I mentioned once before that she never had a bad word to say about anyone but one day she dropped in after the guild hook-in wearing a bit of a scowl. I had to pry what happened out of her and after the words were spoken we both broke into side splitting laugh. A couple of rug hooking teachers told her they didn’t like the design, that the cats were pinheads. She loved the pattern, nothing would change that, but she resented the comments because they were unnecessary and hurtful to me. She told me that some of teachers had cooled toward her since she started coming to me for advice, designs and colour planning. Apparently the new kid on the block had inspired a bit of professional jealously. Well, I took that as an elephant sized compliment! Wow, seasoned rug teachers offended by little ole, wet behind the ears me! It seemed ridiculous and for want of a better thing to do, we laughed our socks off.
Pinheads…what a lovely new name for my folk art kitties! The trio was never meant to be serious, just a few cats boldly wearing hats, probably heading for lunch at Tiffanys. When was the last time you saw pear shaped, big bottomed cats, wearing a string of pearls and wide brimmed hats? They weren't meant to be serious, Just a bit of whimsy. Jean and I shared that private joke, we'd look at one another and I'd see that sparkle of mischief and we'd launch a new round of chuckles.
Mary hooked the design next. I loved the way Jean’s turned out but it was a gift for a family member so all I had left was a picture. I mentioned it would be nice to have the pattern hooked and on display in the shop and Mary took the challenge. Back then, both Mary and Susan Leslie helped me fill the shop walls with my hooked designs. I would give them a pattern, they would hook it to their own specifications and then I would buy the rug to hang on the wall to showcase the design. It as a win win situation as I didn’t have enough time fill the shop with hooked pieces on my own and I had a vision!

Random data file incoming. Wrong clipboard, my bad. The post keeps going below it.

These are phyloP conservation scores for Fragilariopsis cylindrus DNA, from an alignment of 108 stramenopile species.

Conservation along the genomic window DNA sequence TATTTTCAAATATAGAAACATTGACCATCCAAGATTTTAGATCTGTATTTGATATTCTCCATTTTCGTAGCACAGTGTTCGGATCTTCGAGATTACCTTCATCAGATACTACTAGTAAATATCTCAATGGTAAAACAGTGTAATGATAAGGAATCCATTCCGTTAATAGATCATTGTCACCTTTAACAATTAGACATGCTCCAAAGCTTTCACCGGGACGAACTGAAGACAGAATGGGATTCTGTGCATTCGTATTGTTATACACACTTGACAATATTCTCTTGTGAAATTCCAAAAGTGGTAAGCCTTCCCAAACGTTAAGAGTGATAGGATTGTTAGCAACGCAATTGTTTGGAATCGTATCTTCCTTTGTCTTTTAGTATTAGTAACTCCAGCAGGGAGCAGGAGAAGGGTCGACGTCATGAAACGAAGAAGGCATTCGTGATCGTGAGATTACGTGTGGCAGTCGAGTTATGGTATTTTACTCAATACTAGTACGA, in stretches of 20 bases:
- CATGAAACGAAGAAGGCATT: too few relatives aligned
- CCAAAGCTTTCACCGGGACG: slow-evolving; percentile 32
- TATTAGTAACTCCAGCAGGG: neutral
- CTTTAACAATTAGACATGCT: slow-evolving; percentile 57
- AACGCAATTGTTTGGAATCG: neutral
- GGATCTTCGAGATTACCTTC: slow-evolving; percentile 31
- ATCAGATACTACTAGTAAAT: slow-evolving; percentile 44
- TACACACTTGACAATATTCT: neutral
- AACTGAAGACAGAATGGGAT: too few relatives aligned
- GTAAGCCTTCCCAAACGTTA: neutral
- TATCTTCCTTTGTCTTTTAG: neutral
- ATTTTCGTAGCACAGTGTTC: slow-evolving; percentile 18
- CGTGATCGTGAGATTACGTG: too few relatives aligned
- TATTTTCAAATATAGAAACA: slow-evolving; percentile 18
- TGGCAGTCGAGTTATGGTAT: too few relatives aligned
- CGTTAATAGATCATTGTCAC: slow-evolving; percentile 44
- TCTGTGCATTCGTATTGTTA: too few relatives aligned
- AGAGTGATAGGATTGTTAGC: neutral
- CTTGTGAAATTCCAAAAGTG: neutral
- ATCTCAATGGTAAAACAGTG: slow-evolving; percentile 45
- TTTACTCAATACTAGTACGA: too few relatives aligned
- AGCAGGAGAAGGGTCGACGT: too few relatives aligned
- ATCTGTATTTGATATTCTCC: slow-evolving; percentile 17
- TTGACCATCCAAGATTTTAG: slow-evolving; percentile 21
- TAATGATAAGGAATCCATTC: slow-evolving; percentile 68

So Mary decided to portray the cats as members of the Red Hat Society and a clever idea it was. So she made the felines varying shades of purple and capped them off in red chapeaus. It made for a pretty fetching rug. The cats bold expressions have rich with personalities and the rug has served me well as a display piece, selling patterns and kits and is still hanging in the shop today. Except for that group of teachers, not one customer since has called my hatted cats pinheads.
Since then a number of people have hooked this pattern, each putting their own stamp on it. I’ve made several kits of dyed, carbon copies of Mary’s version but I do love to see different colour palettes, such as the two featured pieces by Janet Delo and Shirley Good below.
I’ve run into a a few problems over the years designing patterns but I’ve let it roll off my back. You have to look at the source and consider where the comment is coming from as to whether it’s constructive criticism or something caked with hidden agenda. One of the teachers that called my cats pin heads also told a student that another pattern of mine was riddled with design flaws and couldn’t be hooked, the now infamous "Away in the Manger" rug. I’ve talked about this before and I hooked the rug to prove that it could be done. I'm a bit temperamental about my work and don't like having it slagged off unfairly. But like I said you have to consider the source and judge accordingly.